Inclusivity in Education

"Education is the most powerful weapon which you can use to change the world"
- Nelson Mandela

Cambridge dictionary defines inclusivity as the quality of trying to include many different types of people and treat them all fairly and equally. On Saturday, 19th June 2021, UNAIR held an Inclusion day webinar in which discussions focused on academic accessibility through the eyes of those who have physical and mental disabilities. 

Inclusivity is an important value in education. Indonesia has guaranteed its citizens to obtain an education. However, more than 50% of kids with special needs (Anak Berkebutuhan Khusus) in Jawa Timur did not go to school and only a small percentage went to Inclusive School. More often than not, schools still separate between disabled and non-disabled, and even then, separate special needs schools generally have specific target impairments such as blind and deaf. People with disabilities are often overlooked in policymaking, making them prone to facing barriers to education stemming from those discrimination and stigma. 

There is an urgent need to provide people with disabilities with necessary and personalized support to ensure they get the proper education they deserve. In inclusive education, people with disabilities should have the same opportunity and experiences as their peers. According to Wuri Handayani, Ph.D. (one of the speakers), who is a lecturer in Faculty of Economics and Business Universitas Gadjah Mada, here are the key elements of inclusive education;

Reasonable Adjustment

The crucial duty of the university is to provide reasonable adjustment and proper accommodation for students who are at disadvantages to avoid such disadvantages. Universities need to provide a wide range of support since everyone’s needs are different. This includes academic and non-academic support. Academic support includes different materials, rest periods, screen reading software (JAWS), and braille books. They also might require a notetaker or an interpreter, and neurodiverse people might need extra time for tests and assignments. Non-academic support such as housing, personal evacuation procedure, and personal assistant for domestic matters is also necessary.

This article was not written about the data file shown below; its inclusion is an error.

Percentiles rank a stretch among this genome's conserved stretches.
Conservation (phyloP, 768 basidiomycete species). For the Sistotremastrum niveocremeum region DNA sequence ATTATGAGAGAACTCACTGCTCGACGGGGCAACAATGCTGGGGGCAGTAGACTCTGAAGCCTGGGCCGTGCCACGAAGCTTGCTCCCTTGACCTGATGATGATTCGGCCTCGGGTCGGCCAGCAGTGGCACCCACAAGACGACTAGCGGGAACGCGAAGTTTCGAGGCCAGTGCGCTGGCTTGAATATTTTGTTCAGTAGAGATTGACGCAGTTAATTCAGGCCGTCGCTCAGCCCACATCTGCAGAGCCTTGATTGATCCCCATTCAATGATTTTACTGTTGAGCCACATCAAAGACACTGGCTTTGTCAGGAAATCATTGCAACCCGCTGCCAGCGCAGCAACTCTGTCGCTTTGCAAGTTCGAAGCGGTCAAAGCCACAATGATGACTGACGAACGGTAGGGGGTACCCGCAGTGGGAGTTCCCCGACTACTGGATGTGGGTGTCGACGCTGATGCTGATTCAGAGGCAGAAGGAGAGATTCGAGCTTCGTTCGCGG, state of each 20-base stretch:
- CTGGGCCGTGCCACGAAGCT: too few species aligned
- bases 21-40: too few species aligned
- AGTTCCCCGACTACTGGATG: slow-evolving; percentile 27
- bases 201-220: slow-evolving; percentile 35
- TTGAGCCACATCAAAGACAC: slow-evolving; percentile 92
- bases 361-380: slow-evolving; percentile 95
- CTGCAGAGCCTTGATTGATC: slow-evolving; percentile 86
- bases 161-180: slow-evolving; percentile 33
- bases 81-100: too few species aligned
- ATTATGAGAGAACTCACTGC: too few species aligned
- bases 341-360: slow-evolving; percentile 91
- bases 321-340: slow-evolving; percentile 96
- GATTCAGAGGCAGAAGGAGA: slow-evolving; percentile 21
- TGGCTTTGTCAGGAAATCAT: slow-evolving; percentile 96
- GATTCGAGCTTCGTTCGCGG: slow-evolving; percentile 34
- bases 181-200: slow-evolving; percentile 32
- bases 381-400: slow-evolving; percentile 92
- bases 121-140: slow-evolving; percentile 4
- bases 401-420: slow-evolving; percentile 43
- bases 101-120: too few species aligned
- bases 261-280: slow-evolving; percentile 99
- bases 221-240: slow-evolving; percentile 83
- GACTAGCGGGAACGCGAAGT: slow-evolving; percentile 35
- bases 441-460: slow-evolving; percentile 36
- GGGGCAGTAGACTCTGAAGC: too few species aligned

Anticipatory Duty

Universities should not wait for demands to make a change. Rather, they should actively look for all possibilities and constantly improve alteration policies, practices, and procedures in advance. The university must establish a disability service unit (ULD) to ensure that students do not suffer substantial disadvantages and raise awareness for everyone.

We are currently going through a slow but sure process of being inclusive. (Rosalinda et al., 2013) The main challenges of creating inclusive education in higher education are the social barrier or negative attitude, followed by a physical barrier and insufficient special learning materials. Supports mentioned above should be accessible everywhere in this country. 

There is still so much to do to achieve inclusivity in education and in all parts of society, and for our part, we can start by raising awareness for this matter. There is a stigma on how people with disabilities are too limited and how expensive their needs. This stigma should be erased. Investing in people is never too expensive.

Writer: Amalia Prameswari

Editor: Hasna F